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Switching from Vista to XP: the truth

Warts and all guide to ditching Vista

We show you how to move back from Windows Vista to Windows XP - without glossing over the tricky bits. We show you how to transfer your Vista email, contacts and user data back to the old standby operating system.

The mail mess

In my case, transferring the data I'd accrued using Vista's native apps back to my XP apps was the real problem. I'd used Vista non-stop for 60 days, and I retain all my email correspondence with vendors to cover my, err, let's say posterior. Just copy it back? That's not so easy, as Microsoft decided to revamp (not for the better in my opinion) the way Vista and Windows Mail stores messages and contacts.

Where Outlook Express stored messages in database files and contact information in the single-file Windows Address Book, Vista and Mail store every email and contact as a separate file - a more versatile approach but also considerably less efficient and inadvertently responsible for the auto-complete bug I mentioned up front. In addition, it makes Windows Mail very slow compared with Outlook Express.

Vista Mail's address export function worked fine for the contacts. Before reinstalling XP I exported to both vCards and a .csv (Comma Separated Values) file, which is basically a text file with one record per line and each bit of information separated by a comma.

While vCards seemed like a good idea at first, Outlook Express's vCard import function lets you add only one at a time, and if you drag and drop multiple vCards into the program window, you still have to click the ok button for every card. With about 1,000 email addresses to copy, I soured on that path to carpal tunnel in short order.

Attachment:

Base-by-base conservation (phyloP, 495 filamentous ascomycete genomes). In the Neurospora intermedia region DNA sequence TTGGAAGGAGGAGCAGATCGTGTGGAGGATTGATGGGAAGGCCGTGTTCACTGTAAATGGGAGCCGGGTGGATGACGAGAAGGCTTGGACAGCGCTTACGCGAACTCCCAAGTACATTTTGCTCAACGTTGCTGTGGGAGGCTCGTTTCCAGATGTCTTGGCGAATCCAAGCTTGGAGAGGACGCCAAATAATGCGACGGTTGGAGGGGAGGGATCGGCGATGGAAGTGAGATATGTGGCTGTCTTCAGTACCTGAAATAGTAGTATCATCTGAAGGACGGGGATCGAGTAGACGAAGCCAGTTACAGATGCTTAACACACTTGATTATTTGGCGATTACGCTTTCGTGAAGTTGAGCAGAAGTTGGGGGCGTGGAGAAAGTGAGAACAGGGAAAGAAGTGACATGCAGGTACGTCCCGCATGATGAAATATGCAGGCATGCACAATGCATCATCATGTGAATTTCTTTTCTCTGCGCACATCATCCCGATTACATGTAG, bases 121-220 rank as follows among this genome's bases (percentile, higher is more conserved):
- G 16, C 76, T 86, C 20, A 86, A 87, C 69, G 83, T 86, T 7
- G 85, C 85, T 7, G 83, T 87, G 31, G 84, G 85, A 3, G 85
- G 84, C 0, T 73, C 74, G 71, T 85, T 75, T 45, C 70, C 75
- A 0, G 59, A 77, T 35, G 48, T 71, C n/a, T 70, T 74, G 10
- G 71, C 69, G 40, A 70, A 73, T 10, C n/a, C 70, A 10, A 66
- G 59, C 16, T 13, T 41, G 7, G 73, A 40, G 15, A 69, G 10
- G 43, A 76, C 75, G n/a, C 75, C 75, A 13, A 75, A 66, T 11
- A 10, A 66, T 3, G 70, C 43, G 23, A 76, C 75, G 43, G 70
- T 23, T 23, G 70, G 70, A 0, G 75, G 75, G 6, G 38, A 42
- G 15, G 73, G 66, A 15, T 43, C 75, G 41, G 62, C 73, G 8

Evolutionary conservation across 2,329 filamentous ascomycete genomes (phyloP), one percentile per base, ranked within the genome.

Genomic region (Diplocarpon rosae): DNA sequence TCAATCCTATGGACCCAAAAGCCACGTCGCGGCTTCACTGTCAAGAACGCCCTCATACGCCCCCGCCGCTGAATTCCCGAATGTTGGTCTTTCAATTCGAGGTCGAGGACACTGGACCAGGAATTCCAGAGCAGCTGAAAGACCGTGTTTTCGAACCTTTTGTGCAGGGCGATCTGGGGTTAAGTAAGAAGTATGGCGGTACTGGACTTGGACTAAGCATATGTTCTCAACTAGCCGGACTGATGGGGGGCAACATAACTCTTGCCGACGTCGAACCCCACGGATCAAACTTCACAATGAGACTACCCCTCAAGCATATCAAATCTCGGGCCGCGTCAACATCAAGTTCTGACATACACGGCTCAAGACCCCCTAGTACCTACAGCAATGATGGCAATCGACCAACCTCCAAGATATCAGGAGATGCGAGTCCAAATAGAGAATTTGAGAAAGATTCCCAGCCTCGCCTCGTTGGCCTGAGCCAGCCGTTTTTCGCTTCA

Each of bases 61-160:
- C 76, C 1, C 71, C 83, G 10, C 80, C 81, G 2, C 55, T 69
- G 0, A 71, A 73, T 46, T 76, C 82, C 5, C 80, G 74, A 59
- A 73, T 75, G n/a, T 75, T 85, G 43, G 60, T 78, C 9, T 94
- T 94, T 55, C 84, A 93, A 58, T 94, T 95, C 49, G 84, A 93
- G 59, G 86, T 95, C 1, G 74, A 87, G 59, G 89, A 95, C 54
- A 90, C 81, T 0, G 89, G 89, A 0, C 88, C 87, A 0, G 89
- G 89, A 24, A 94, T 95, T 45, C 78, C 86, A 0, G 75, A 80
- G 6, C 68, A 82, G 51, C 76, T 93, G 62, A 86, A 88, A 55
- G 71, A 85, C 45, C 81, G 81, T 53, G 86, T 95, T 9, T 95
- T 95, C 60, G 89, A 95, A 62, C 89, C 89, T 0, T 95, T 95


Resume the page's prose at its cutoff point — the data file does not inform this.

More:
CSV import was much faster, and with the exception of a couple of odd characters in the First Name field, the Mail and Outlook Express fields matched up perfectly, so I was able to restock the Windows Address Book in XP in about 30 seconds.

Two ways to import email into XP

Finding an easy way to move my email back into XP proved more difficult. Outlook Express's import function won't import Vista Mail's .eml messages wholesale. The following method is simple and suffices - if you have a taste for the tedious.

You can save Vista Mail's messages to a safe place and then drag them directly into the Outlook Express window. But if you have a lot of sorted email, you must manually recreate your folder structure - which is where the tedium commences.

  1. Switching from Vista to XP: Warts and all guide
  2. Switching from Vista to XP: How about dual booting?
  3. Switching from Vista to XP: The mail mess
  4. Switching from Vista to XP: Windows Mail migration, step by step
  5. Switching from Vista to XP: Time for Your XP Install

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